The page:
by Martha Mobley
N.C. Cooperative Extension, Franklin County
LOUISBURG — Recently, I’ve been receiving a lot of phone calls about fire ants and what farmers and others can do about this invasive pest. My coworker from the coastal plains, Tom Campbell, wrote an article about winter control of fire ants that could help:
In our colder months imported South American fire ants stay below ground. They survive on roots of trees and shrubs, or those of certain grasses and weeds. In a matter of months, they will destroy the plants they nest beside if left alone.
Fire ants prefer oily foods, however. You can test for active ants any time of year with a crumbled potato chip, or small piece of any meat (hot dog, luncheon meat, fried chicken skin). Drop these on a mound and see if they come out to feed in a few minutes — or a bit longer time under cooler temperatures.
You can also determine the presence of active ants with gentle pokes to the mound without causing the mound to move.
When the weather warms up, you can use bait or contact poison to kill fire ant queens anytime from November through April. Each mound you kill before May will eliminate a colony which would’ve sent hundreds of winged ants flying skyward after dark on some of the first warm nights of late spring.
Swarming ants mate in the air and the females drop to earth to start new colonies underground. These new colonies would only become visible after five months. One untreated mound can generate dozens to hundreds of new ones in a single summer season.
Students of yesteryear were taught that the time from November to April are “the borrowin’ days” because winter and spring borrow from each other from Thanksgiving to Mothers’ Day.
After 30 years here, I recognize it’s the best way to understand our local weather in the fall, winter and spring. We have periods of cold interspersed with unbelievably mild days all winter. Winter really does borrow days from spring from November through May.
When you notice a fire ant mound in our cooler months, visit it again on a warm sunny dry day when the daytime high temperature is in the 60s or warmer. A few warm days in a row is the best time to go hunting to poison fire ant mounds in winter.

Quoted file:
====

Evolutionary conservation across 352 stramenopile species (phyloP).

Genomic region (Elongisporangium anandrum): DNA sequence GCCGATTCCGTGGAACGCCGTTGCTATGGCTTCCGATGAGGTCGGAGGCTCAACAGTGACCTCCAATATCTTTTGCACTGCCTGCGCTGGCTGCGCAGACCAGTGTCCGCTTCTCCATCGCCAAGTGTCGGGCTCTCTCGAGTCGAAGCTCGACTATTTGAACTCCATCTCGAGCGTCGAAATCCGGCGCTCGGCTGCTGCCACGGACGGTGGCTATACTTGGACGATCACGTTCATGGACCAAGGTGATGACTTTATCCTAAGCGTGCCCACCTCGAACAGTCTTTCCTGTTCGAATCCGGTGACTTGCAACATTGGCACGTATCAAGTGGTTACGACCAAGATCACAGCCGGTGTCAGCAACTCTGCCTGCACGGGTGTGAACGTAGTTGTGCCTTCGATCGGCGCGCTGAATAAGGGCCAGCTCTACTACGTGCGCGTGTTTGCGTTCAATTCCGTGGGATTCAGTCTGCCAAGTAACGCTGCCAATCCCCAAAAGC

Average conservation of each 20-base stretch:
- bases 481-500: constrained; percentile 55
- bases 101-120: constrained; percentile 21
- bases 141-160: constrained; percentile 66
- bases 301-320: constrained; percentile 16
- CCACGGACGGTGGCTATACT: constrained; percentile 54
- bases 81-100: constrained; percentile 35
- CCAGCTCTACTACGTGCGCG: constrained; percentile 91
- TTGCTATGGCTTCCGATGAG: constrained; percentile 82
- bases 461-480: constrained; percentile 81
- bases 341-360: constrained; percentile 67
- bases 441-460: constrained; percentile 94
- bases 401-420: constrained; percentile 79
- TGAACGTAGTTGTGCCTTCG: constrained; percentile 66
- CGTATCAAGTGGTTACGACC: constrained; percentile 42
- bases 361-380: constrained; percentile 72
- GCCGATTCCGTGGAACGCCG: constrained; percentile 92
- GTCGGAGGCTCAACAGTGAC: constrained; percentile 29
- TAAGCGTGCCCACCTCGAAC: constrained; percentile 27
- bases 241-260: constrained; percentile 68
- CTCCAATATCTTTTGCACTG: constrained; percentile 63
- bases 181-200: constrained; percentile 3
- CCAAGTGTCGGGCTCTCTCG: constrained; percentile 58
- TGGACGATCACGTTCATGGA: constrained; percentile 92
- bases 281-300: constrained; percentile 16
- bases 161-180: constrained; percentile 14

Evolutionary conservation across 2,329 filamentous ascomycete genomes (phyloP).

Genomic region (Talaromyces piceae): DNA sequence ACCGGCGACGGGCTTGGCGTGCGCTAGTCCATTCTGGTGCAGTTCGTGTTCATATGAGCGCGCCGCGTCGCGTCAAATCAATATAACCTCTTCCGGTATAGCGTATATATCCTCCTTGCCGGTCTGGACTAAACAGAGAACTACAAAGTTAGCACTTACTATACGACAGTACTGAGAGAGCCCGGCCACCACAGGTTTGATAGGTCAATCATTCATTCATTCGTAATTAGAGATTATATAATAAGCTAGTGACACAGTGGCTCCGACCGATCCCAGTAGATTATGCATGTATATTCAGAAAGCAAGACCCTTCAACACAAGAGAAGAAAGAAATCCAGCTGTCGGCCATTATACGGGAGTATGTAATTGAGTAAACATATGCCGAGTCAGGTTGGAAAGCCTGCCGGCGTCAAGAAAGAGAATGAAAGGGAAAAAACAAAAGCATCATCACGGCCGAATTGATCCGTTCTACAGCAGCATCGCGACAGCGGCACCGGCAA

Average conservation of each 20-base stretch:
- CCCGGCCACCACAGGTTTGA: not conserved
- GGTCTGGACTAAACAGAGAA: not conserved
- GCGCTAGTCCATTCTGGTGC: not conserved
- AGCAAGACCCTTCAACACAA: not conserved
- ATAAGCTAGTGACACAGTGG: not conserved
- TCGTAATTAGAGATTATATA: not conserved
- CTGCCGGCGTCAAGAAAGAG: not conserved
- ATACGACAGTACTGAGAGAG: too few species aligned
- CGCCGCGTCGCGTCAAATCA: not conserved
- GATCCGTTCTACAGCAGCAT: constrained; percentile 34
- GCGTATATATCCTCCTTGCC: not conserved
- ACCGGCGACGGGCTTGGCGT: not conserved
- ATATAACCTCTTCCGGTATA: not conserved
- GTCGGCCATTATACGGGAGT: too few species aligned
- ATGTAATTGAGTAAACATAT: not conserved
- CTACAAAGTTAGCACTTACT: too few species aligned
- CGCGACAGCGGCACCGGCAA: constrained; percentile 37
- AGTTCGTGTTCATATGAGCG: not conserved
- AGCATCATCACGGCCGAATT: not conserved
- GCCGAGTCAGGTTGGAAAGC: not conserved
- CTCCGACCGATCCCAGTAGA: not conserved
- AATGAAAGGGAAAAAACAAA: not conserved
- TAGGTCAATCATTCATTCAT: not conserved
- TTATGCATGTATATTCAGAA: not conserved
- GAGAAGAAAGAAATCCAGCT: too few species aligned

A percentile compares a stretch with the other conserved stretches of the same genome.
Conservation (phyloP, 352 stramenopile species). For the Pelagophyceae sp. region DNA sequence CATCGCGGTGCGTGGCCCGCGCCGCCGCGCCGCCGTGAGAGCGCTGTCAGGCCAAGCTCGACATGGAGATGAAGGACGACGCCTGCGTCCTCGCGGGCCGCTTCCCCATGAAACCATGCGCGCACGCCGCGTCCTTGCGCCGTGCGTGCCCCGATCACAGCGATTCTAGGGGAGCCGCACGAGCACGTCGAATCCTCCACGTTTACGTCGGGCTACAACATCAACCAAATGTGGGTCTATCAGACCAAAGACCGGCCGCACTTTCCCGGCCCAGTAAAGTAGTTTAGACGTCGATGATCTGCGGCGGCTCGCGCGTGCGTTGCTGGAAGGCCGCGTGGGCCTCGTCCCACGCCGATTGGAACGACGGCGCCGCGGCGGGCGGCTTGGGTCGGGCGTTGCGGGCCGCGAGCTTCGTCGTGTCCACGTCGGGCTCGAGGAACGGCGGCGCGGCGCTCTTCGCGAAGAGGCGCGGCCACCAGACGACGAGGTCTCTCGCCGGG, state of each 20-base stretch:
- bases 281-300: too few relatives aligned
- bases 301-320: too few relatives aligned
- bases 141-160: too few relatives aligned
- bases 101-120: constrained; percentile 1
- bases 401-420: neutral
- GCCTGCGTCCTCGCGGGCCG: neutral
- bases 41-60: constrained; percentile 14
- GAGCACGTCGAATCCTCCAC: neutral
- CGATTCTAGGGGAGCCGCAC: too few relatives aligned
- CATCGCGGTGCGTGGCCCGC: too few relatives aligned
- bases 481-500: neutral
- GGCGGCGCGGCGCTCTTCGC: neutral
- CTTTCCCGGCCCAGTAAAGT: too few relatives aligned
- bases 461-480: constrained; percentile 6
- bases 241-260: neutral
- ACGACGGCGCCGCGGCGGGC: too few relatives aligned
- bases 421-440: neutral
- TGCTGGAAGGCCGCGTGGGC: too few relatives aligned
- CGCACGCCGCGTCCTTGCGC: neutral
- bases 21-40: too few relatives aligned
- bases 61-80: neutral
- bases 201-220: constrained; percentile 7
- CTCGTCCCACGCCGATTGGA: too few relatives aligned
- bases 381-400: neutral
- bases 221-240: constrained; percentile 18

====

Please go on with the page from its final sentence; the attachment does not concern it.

The drier and warmer the soil, the better, especially if you are using a bait rather than a contact poison powder. Both of these types of insecticides work to kill a mound for just pennies because active ants carry the small doses of toxins down deep into the nest and spread it around the whole colony, even to the queen.
Keep your preferred bait or contact poison ready to use before you test the mound with gentle pokes. Don’t disturb the mound too drastically, as this will prompt the ants to tunnel away underground to a new location. Mowing off the tops of mounds with lawn mowers, for instance, will often cause ants to move their mound. So will quick splashes of gasoline that cost more than pesticides. Gasoline just kills your plants and kills a few worker fire ants near the surface, but not the queen, deep in the mound, who lays all the colony’s eggs.
Wait until midday on that warm dry day when the sun has warmed the soil. One to two in the afternoon is the best time to strike. After testing the mound, if you see no ants or few ants moving as though they are in slow motion, don’t apply any poison treatment. Wait for another warmer day later on in the winter or early spring and don’t disturb the mound any more on that day you first tested it.
However, if you see many actively moving ants, apply your preferred bait or contact powder. If the product you prefer requires watering it into the mound by the directions on the label, then follow those directions.
I put a teaspoon of bait right onto the hole I poked in the mound, then sprinkle a couple of tablespoons around the edge of the mound, where the grass is at the edge. Baits will only be effective if the warm period lasts more than just one day, so view the weather forecast first before you treat with any brand of bait. Baits will go bad in their containers after several months so go ahead and use them all up.
Spread it all around
The ants have an instinct to repair the hole you made in the mound when you poked it. They will come again and again to repair it. This exposes them to the insecticide and they carry it underground to all parts of the mound. Baits work in three to seven days or longer. Contact poisons kill whole mounds in one to three days. The warmer the weather, the faster they act.
These same techniques are used in summer to attack fire ant mounds. You just have to be quicker about staying back to avoid any of them crawling up your shoes to retaliate against you. Remember, each mound you eliminate over winter reduces greatly the numbers of mounds you have to treat the following summer.
For more information, contact your Cooperative Extension office. In Franklin County, call 919-496-3344. In Wake County, call 919-250-1100. Also, see ces.ncsu.edu/